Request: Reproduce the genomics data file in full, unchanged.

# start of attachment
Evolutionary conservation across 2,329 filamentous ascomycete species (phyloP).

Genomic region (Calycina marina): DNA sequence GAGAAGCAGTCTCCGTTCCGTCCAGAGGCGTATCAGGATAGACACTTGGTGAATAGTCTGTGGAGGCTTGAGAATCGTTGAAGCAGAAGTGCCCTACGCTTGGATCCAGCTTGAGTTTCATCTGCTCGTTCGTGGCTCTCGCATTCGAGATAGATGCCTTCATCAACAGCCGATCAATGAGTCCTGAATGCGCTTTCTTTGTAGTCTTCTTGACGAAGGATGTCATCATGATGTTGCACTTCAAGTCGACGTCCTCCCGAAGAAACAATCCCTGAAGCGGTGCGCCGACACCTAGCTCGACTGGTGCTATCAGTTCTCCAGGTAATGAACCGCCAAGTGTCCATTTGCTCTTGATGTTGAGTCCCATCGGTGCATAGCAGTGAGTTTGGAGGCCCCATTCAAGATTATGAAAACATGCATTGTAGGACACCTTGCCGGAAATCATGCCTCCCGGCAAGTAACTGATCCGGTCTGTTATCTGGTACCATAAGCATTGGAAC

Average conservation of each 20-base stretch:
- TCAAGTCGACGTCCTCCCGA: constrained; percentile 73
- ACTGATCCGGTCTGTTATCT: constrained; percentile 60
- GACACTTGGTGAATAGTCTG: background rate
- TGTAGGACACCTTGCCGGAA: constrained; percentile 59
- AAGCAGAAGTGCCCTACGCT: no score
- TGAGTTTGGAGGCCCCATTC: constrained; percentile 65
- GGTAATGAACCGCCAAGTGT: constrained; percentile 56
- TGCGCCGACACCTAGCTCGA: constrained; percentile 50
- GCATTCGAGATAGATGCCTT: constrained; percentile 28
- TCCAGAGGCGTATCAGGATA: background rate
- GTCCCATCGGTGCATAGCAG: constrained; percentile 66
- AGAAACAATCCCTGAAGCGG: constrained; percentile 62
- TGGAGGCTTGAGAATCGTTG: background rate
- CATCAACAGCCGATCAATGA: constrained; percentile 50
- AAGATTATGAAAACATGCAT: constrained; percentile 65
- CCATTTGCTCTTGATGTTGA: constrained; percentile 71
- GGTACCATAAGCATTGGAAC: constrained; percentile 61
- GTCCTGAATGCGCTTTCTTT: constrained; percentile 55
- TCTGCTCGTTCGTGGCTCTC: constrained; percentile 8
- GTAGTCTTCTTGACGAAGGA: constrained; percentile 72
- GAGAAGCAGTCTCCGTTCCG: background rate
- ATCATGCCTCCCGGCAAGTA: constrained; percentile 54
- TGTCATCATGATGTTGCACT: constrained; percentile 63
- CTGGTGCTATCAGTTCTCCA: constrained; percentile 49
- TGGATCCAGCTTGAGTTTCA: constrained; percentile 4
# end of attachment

Evolutionary conservation across 2,329 filamentous ascomycete species (phyloP).

Genomic region (Calycina marina): DNA sequence GAGAAGCAGTCTCCGTTCCGTCCAGAGGCGTATCAGGATAGACACTTGGTGAATAGTCTGTGGAGGCTTGAGAATCGTTGAAGCAGAAGTGCCCTACGCTTGGATCCAGCTTGAGTTTCATCTGCTCGTTCGTGGCTCTCGCATTCGAGATAGATGCCTTCATCAACAGCCGATCAATGAGTCCTGAATGCGCTTTCTTTGTAGTCTTCTTGACGAAGGATGTCATCATGATGTTGCACTTCAAGTCGACGTCCTCCCGAAGAAACAATCCCTGAAGCGGTGCGCCGACACCTAGCTCGACTGGTGCTATCAGTTCTCCAGGTAATGAACCGCCAAGTGTCCATTTGCTCTTGATGTTGAGTCCCATCGGTGCATAGCAGTGAGTTTGGAGGCCCCATTCAAGATTATGAAAACATGCATTGTAGGACACCTTGCCGGAAATCATGCCTCCCGGCAAGTAACTGATCCGGTCTGTTATCTGGTACCATAAGCATTGGAAC

Average conservation of each 20-base stretch:
- TCAAGTCGACGTCCTCCCGA: constrained; percentile 73
- ACTGATCCGGTCTGTTATCT: constrained; percentile 60
- GACACTTGGTGAATAGTCTG: background rate
- TGTAGGACACCTTGCCGGAA: constrained; percentile 59
- AAGCAGAAGTGCCCTACGCT: no score
- TGAGTTTGGAGGCCCCATTC: constrained; percentile 65
- GGTAATGAACCGCCAAGTGT: constrained; percentile 56
- TGCGCCGACACCTAGCTCGA: constrained; percentile 50
- GCATTCGAGATAGATGCCTT: constrained; percentile 28
- TCCAGAGGCGTATCAGGATA: background rate
- GTCCCATCGGTGCATAGCAG: constrained; percentile 66
- AGAAACAATCCCTGAAGCGG: constrained; percentile 62
- TGGAGGCTTGAGAATCGTTG: background rate
- CATCAACAGCCGATCAATGA: constrained; percentile 50
- AAGATTATGAAAACATGCAT: constrained; percentile 65
- CCATTTGCTCTTGATGTTGA: constrained; percentile 71
- GGTACCATAAGCATTGGAAC: constrained; percentile 61
- GTCCTGAATGCGCTTTCTTT: constrained; percentile 55
- TCTGCTCGTTCGTGGCTCTC: constrained; percentile 8
- GTAGTCTTCTTGACGAAGGA: constrained; percentile 72
- GAGAAGCAGTCTCCGTTCCG: background rate
- ATCATGCCTCCCGGCAAGTA: constrained; percentile 54
- TGTCATCATGATGTTGCACT: constrained; percentile 63
- CTGGTGCTATCAGTTCTCCA: constrained; percentile 49
- TGGATCCAGCTTGAGTTTCA: constrained; percentile 4